Obama speaking at Notre Dame has been an absolutely fascinating moment for me and of course, for many others. You can read his speech here. There’s a lot to appreciate here. As mentioned in an earlier post, I respected that Notre Dame invited President Obama. I respect people’s right to disagree and protest. While not the route I would go, I also respected that some students decided to skip their own graduation as if Obama was the creator of abortion. The weekend was filled with people were arrested (like ‘Roe’ of Roe v. Wade), heckling, applause and for some of us, we acknowledged that perhaps there is something to gain from listening to someone who has the opposite view. That spirit can be summed up in Father Jenkins’ introduction.
I find myself wondering about many things in light of all this. First, know that I am pro-life. Second, know that I sympathize with all women who have found themselves to be pregnant and scared. Third, know that it is my conviction that each child deserves the right to be born. Fourth, know that I still respect those who passionately feel otherwise. Fifth, we need to do our part as a Church and a society to come along side the pregnant woman who is struggling with her situation. And this is just the very basic tip of the surface of what we need to do.
When a woman gets pregnant and is either unwed or wed but living at the poverty level, (or any other scenario, young college student, professional working woman, etc.), we have to say more than, “Well you should have thought before ….” or “The right thing is to keep the baby or put the child up for adoption.” I’m not saying the point of that statement is wrong, I’m saying we need to do more. As an adoptive parent, I obviously see the beauty of adoption but I also know that it takes a very special person to go through the pain of putting a baby up. But what about the woman who can’t do that? She wants to keep the baby and if she can’t then, unfortunately abortion becomes her conclusion.
If among our chief goals is fewer abortions then we need to work with people like President Obama and others that we swore off as enemies. For years I believed in the teaching I was given that if we changed the culture, abortion would lose its stronghold. While I believe that is a solid theory, it seems we have to do more until it is proven true because I am no longer content in only saying and believing those words. Thus, I have found myself wondering what would happen if the pro-life energies were focused on working with places like Planned Parenthood. I think I can hear some think “What???”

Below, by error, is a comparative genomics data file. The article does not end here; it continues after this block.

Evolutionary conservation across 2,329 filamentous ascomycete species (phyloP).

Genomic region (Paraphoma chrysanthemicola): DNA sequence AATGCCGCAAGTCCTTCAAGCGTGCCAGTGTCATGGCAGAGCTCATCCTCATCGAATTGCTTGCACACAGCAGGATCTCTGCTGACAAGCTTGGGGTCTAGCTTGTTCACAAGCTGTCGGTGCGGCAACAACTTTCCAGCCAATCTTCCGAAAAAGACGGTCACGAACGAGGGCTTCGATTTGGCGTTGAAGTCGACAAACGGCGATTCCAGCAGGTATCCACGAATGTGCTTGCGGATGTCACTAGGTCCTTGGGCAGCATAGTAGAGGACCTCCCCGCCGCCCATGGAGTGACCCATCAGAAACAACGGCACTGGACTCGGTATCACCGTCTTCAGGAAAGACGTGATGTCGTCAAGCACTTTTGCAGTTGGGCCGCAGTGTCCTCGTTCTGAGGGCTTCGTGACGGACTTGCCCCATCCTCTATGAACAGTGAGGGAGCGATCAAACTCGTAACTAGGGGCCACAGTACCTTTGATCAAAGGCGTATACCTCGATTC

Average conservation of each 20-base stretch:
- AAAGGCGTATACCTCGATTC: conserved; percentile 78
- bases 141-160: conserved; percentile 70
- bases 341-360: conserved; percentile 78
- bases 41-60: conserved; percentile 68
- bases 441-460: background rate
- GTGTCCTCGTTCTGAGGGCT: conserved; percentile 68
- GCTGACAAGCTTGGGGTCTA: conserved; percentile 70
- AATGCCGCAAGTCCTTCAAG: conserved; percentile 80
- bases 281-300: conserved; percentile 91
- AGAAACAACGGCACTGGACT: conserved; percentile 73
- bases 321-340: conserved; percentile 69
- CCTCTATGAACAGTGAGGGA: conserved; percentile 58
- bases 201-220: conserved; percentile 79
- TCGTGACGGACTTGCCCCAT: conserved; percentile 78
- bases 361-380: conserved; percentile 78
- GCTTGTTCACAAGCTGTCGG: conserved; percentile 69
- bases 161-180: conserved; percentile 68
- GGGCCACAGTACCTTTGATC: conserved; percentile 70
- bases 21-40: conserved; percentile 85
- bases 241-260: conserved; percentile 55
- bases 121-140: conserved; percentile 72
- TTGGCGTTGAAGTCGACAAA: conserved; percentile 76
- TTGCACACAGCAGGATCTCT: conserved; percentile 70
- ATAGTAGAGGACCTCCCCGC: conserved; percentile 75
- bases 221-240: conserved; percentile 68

Here’s what the current situation seems to be to me. A Planned Parenthood opens on one side of the street. It is my perception that PP is interested in performing as many abortions as possible (it is a multi-billion dollar business). Eventually a pro-life clinic opens on the other side and of course they compete against one another. Every pregnant woman that enters their respective doors is urged to abort or keep their baby or put the child up for adoption. And here we are.
What if we converted some of our pro-life clinics into free day cares for those like single working mothers (or whomever) exclusively for those referred by Planned Parenthood? While I am not saying that we should not open pro-life clinics or close all of them, what I am speculating is the need to find ways to work with places such as Planned Parenthood. The donations made it to the former pro-life clinic could go to day care workers, and among them could be mothers and a percentage of PP’s profits could be contributed to these day cares and needy homes. Indeed I too see numerous issues that would have to be resolved and a long line of potential abuses but the idea only serves as a start.
Here’s another. What if we as a Church had “Single Mother Sunday” the week after “Sanctity of Life Sunday” Is this glorifying the wrong person? I suppose it depends what you mean by glorifying but I see this very much in tune with the gospel message itself because no matter how I look at it, I am the wrong person. I am grateful for grace. Is what I suggest that different?
What if for every missionary our church supported, we also supported a needy family? The point wouldn’t be too support fewer missionaries, but to help people get on their feet so they don’t repeat the cycle.
What if our Christian counselors offered free counseling for every woman who had an abortion or for those who struggled with the decision, kept the child and trying to figure out the next step?
I could probably go on but my point to my fellow evangelicals is this – can we not work together to reduce the number of abortions? Most of these suggestions have a financial commitment behind them, but I think they also have a mercy, caring element as well. Would that not change culture? I argue that it would do more than our current strategies.